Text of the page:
Nov. 19, 2011
Note: The following story is the 14th installment of the Stories That Live Forever series. The series originated in 2007 to commemorate Memorial Day and honor the names listed on the Washington State University Veterans Memorial on the WSU campus. Beginning Veterans Day 2008, the scope of the series has been expanded to include Washington State student-athletes who have served, or are serving, the United States in the military.
By Jason Krump
This is what Wendell Smith sees when the Cougar flag flies on ESPN Gameday.
"That's WSU, that is Cougar Pride. Every Saturday you will see that flag.'"
It's been a while since Smith has seen the WSU flag fly on the Gameday show, but he sees the American flag fly daily, serving with the Marines in Afghanistan.
Smith played defensive back for WSU from 1999-2003, following a four-year service with the Marines.
For the Cougars' first game since the Sept. 11 attacks on Sept. 22, 2001, Smith was bestowed the honor of leading the Cougars out of the tunnel with the American flag.
But a hamstring injury derailed the honor, and another Marine, running back Dave Minnich, led the team out.
"It was very disappointing," Smith recalls during a phone conversation from Afghanistan. "I had the honor to pay tribute to the 9/11 victims in my hands but I couldn't do it."
However, Smith says, "I was proud to see another Marine do the honor and carry the flag out. That was just fine by me."
Smith enlisted with the Marines after graduation from Spokane's Gonzaga Prep High School in 1995. During the next four years, he served as a member of the World Famous Body Bearers and participated in burial detail at over 400 funerals. In addition, he served with the Presidential Ceremonial Honor guard and was in President Bill Clinton's second inauguration.
Smith decided to attend college after his service and applied to several different schools, including Washington State. He first heard back from WSU with an acceptance notice.
He decided to call an old high school teammate for advice.
"I called Steve Gleason to let him know there is a chance I may be there and can you give me some pointers?" Smith recalls.
"He said, `Good, I need a roommate, I need you to come to Pullman.'"
And Smith did.
"He needed a roommate, I was available, and when it was all said and done I decided to go to WSU," Smith says.
And it was Gleason, a linebacker who went on to an NFL career, who got him to walk-on to the football team.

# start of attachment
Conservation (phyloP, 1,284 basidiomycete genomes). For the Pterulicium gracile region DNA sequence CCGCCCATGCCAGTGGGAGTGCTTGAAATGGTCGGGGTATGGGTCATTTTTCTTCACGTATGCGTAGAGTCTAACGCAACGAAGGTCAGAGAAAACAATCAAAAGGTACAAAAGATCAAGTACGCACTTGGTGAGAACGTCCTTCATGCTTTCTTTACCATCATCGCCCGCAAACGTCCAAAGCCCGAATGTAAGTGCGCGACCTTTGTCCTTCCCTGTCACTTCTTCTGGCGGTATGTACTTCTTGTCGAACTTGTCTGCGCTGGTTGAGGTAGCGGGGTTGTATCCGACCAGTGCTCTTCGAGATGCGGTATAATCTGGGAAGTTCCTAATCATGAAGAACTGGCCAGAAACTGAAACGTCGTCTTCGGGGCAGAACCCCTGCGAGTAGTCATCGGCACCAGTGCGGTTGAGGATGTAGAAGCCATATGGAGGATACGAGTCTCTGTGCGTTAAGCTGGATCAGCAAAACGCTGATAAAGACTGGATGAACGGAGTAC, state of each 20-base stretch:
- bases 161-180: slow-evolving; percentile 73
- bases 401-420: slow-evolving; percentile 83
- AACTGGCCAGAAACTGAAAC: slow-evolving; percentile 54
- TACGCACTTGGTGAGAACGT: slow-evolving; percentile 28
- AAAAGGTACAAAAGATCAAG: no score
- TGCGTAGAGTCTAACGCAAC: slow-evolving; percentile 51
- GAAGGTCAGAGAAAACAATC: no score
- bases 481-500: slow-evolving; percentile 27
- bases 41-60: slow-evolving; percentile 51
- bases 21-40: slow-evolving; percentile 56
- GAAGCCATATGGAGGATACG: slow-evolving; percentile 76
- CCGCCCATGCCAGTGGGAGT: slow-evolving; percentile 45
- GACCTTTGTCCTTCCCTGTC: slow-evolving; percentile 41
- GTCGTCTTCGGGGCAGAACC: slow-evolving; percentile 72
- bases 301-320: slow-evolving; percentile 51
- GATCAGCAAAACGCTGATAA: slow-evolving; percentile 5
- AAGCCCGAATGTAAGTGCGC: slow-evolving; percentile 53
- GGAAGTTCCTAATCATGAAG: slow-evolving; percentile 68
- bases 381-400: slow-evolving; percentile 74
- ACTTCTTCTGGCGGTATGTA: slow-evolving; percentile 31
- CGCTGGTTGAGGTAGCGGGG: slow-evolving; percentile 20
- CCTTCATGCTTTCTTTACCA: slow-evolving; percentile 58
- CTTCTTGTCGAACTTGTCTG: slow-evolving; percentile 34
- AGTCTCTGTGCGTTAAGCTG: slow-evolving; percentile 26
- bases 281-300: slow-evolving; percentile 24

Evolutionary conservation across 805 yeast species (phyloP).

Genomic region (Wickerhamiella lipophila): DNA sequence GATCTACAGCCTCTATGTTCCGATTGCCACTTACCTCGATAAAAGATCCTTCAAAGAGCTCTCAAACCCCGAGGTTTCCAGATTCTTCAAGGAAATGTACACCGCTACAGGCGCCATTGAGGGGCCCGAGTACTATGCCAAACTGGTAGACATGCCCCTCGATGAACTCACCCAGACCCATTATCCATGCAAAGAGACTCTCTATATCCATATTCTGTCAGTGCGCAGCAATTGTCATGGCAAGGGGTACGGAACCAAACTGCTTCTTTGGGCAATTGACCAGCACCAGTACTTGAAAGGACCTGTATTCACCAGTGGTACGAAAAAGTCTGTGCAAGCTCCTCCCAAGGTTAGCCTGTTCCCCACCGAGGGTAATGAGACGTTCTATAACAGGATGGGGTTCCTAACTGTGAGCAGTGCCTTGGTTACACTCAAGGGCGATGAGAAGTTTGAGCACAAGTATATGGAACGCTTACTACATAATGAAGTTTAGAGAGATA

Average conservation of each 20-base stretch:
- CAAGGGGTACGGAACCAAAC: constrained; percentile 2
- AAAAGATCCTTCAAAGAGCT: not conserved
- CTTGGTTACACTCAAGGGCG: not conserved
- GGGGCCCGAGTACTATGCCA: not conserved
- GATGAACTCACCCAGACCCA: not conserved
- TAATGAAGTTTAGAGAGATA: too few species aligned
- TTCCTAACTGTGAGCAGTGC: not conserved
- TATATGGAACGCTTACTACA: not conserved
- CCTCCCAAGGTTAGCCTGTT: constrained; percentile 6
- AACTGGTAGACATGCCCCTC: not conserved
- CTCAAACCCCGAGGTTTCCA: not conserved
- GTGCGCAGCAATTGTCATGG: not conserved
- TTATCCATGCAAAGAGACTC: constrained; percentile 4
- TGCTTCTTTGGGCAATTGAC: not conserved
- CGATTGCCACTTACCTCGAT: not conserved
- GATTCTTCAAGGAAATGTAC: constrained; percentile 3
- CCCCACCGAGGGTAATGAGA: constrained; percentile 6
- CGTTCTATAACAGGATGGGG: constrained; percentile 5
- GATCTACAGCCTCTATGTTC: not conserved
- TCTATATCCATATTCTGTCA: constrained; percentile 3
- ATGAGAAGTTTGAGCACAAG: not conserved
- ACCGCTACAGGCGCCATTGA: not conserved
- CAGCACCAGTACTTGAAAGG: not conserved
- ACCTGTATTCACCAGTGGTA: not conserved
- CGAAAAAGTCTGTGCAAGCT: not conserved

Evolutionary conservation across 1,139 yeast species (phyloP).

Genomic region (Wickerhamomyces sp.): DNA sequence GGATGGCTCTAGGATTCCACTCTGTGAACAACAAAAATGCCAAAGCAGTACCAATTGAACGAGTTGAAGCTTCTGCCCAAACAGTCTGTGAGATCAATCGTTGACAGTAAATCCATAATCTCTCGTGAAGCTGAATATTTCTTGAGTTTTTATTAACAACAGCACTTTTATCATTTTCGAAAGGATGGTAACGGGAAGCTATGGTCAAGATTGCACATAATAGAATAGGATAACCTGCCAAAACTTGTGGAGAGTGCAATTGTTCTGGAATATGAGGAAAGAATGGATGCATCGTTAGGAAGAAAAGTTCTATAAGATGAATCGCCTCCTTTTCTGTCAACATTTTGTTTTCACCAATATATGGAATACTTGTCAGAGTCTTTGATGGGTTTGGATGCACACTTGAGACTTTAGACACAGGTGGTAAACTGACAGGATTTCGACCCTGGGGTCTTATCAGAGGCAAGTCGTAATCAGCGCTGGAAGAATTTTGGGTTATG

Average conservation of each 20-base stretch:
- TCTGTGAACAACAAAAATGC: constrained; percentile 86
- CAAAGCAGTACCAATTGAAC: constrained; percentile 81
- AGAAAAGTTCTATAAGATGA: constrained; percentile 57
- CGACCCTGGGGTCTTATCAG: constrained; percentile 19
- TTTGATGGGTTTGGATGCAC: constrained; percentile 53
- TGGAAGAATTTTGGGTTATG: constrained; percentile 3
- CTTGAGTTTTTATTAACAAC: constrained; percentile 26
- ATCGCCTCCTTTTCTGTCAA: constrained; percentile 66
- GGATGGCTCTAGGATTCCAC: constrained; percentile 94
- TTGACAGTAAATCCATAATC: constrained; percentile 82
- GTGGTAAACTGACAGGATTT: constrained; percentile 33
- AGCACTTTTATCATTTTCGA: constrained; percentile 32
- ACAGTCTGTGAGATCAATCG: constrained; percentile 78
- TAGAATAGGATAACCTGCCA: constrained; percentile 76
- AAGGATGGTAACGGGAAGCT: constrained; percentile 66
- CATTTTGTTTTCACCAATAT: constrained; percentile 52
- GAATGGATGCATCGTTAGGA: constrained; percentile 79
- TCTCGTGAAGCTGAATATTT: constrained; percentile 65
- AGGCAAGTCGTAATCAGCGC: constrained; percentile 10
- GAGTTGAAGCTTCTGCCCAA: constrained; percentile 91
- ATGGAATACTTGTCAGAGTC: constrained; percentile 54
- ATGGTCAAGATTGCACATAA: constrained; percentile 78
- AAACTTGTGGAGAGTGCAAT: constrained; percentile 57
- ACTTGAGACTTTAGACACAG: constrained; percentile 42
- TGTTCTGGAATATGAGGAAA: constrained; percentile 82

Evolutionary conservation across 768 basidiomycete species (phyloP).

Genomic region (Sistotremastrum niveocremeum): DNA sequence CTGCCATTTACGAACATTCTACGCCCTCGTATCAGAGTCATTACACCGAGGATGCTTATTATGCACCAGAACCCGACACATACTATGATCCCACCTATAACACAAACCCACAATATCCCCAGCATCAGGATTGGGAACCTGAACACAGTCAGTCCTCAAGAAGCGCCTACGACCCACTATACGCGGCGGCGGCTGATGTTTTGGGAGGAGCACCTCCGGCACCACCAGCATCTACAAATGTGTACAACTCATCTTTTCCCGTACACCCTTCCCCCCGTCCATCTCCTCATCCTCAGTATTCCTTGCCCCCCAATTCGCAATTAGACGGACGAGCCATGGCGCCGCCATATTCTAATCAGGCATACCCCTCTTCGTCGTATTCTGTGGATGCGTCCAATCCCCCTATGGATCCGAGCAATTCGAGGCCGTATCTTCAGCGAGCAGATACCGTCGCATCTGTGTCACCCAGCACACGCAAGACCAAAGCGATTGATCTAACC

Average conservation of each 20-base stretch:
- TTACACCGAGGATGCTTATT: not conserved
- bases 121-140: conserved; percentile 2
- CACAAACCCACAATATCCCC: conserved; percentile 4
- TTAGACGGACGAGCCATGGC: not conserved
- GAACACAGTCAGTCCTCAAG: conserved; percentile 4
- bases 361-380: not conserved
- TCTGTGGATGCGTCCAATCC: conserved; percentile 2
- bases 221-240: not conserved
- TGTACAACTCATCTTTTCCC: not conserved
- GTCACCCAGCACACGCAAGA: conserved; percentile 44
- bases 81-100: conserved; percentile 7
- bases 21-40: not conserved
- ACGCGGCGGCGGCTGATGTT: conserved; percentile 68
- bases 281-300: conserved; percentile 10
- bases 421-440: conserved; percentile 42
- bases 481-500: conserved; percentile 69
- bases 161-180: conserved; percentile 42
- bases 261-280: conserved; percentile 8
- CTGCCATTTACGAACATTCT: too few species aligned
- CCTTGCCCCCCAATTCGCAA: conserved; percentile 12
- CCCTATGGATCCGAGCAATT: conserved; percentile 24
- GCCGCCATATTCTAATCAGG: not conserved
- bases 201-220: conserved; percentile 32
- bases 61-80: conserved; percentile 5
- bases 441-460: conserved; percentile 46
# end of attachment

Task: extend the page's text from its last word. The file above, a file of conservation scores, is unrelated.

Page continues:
"He (Gleason) came home and said the walk-on tryouts are in a half-hour," Smith recalls. "I grabbed my shoes, went down to the stadium and walked on."
"I can always rely on the fact that there's going to be a WSU flag flying in the background every Gameday, just like I can rely on people standing up and putting their hand over their heart when there is a national anthem. It's one of those things I can always count on."
Smith's football career was highlighted by a blocked punt recovery in a 1999 game vs. Cal that helped lead the Cougars to a win. After graduating with a civil engineering degree in 2003, he reached a crossroads for the next direction of his life and decided to return to where he was comfortable.
"I was not getting ahead in life as much as I wanted to," Smith said. "I decided to go back to the Marine Corp because I was happy there."
But this time he had a different approach from his first four years in the Marines.
"Before, I just wanted to do four years because after high school, I really didn't know what I wanted to do," Smith says. "This time around I wanted to make sure I come out and be more marketable."
Reenlisting in 2005, Smith attended avionics technician school and an officer commissioning program. He now holds the rank of captain.
Smith was stationed in Okinawa and is currently serving in Afghanistan with the duties of directing an air support center.
"I am the air support element officer in charge for a regimental combat team," Smith explains. "We support them by providing aviation assets. At the same time we are very proud of giving them any medical evacuation so if someone does get injured we will provide an aviation asset."
Smith is continuing his education by taking further education courses and plans to pursue his master's degree at Boston College when he leaves the Marines.
And though he is unable to watch the Gameday show in Afghanistan, Smith knows the flag flies every week.
"I can always rely on the fact that there's going to be a WSU flag flying in the background every Gameday, just like I can rely on people standing up and putting their hand over their heart when there is a national anthem. "It's one of those things I can always count on."